On May 25th, 2020, members of SEIU Healthcare Pennsylvania were outraged and heart broken, not for the first time, to watch the killing of a black man at the hands of an officer of the law. Once more, we mourn. One more time, we say: Black Lives Matter.
The suffocation death of George Floyd under the knee of a Minneapolis police officer brought thousands of protestors onto the streets across our country. Often, rallies have been met by force and cruelty from the police. We witnessed trucks driven into crowds, chemical irritants sprayed onto passers-by, riot guns fired at reporters, and batons wielded at unarmed protesters. President Trump added fuel to the fire by quoting 1960s segregationists threatening shooting. Rather than seeking justice, the White House sent signals to white power activists to open fire.
We are being dragged backwards into injustice and bloodshed. Our country desperately needs a new direction. As trade unionists, we share the responsibility to seek out a different path and move towards change.
Healthcare workers have learned from hard experience that tragedy comes from broken systems. Elderly nursing home residents who suffer from bed sores are victims not only of abrasion and infection but also the chronic short staffing of caregivers. Hospital emergency rooms overwhelmed with opioid overdoses and heart attacks are symptomatic of widespread failure to provide primary health services to people in need. When we stand up for healthcare workers’ rights, safe staffing, and fair funding, SEIU Healthcare Pennsylvania members are fighting to change not only our own work places but the entire private and public healthcare system that has failed our communities.
From my own experience as a nursing home worker, I know that members of my union will not tolerate neglect or abuse of patients, even in the worst case scenarios when it is a fellow worker who is at fault. We understand and uphold our duty to represent any union member. However, our unity in SEIU Healthcare Pennsylvania is built on a shared mission to provide quality care for all. We will not tolerate abuses by any individual, and we insist that healthcare managers uphold the highest professional standards. Anything less represents a disastrous system failure.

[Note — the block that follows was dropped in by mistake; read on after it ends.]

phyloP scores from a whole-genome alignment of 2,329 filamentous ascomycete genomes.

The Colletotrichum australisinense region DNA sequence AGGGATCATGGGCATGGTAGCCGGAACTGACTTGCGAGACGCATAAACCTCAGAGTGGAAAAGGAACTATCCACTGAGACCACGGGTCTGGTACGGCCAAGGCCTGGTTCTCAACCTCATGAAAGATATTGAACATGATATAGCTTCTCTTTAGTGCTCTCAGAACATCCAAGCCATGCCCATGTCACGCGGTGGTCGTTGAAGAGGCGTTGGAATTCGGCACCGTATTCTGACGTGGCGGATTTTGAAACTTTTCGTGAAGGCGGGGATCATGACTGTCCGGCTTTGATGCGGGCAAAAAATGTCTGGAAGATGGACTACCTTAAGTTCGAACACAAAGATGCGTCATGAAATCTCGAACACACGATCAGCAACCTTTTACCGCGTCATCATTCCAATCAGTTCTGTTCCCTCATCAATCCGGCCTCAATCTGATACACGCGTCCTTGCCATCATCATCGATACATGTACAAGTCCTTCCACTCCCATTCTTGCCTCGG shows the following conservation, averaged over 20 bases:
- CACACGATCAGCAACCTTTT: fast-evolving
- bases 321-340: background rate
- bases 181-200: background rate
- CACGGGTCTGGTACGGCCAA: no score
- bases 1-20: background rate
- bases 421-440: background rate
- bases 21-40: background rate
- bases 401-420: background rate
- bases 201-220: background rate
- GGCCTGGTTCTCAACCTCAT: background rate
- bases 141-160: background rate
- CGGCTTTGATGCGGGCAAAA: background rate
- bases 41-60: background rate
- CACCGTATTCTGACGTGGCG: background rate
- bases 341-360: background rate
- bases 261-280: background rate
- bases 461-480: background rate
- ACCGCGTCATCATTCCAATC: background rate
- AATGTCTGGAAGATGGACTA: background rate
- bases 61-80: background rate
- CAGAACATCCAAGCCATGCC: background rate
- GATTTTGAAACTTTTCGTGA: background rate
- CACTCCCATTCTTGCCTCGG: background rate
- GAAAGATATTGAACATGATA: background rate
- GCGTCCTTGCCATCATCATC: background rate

We must use this same kind of systematic thinking to understand the death of George Floyd. May 25th is not just a grim case of a police officer killing a black man. This is warning sign among many, many warning signs that systems of state power are failing to bring us the peace and justice we all want for ourselves and their families.
People across our country, and in particular leaders in the communities of color most impacted by racism and violence, are deep in conversation about what a positive program for change could look like. For years, advocates and activists have called us to understand violence and racism and to take practical, political steps to overcome injustice. Now is the time for our union to show how we will be part of the solution.
Creating a blueprint for renewal requires listening, planning, and collaborating. This remains a work in progress. However, based on ideas from key leaders in our union and visionaries in communities of color, here’s what a program for peace and justice could include:
- Creating good jobs by investing in an infrastructure of healthcare and education that improves life in every community;
- Replacing the failed “War on Drugs” with a comprehensive strategy to treat addiction as a public health challenge;
- Shifting resources away from militarized police departments towards communities most impacted by racism and violence;
- Relieving police of the responsibility for dealing with most community conflicts and mental health crises by investing in programs for restorative justice and social care;
- Raising standards for police departments to recruit, employ, and track exemplary officers while excluding those with histories of racism or violence;
- Changing laws and police contract language that allow broad scope for deadly violence or diminish accountability;
- Introducing special prosecutors to handle cases of police violence in order to remove conflicts of interest for district attorneys who are expected to hold the police accountable while also relying on them as partners to prosecute cases; and
- Recognizing workers’ rights to organize for a voice on the job and in their communities.
In the days and weeks to come, we will listen to the proposals of our friends in Pennsylvania’s Legislative Black Caucus and our allies in social movements and community organizations. Our SEIU Healthcare Pennsylvania AFRAM Caucus of black union members will guide us with their analysis and plans for action. Our Executive Board, the governing body of elected healthcare workers from communities across Pennsylvania, will debate and vote on our strategy. Our union member leaders and organizers will have the conversations that bring together healthcare workers for action. In this spirit of solidarity, SEIU Healthcare Pennsylvania will play its part to build a powerful movement for a peaceful, just, and fair society.
Matthew W. Yarnell, President, SEIU Healthcare Pennsylvania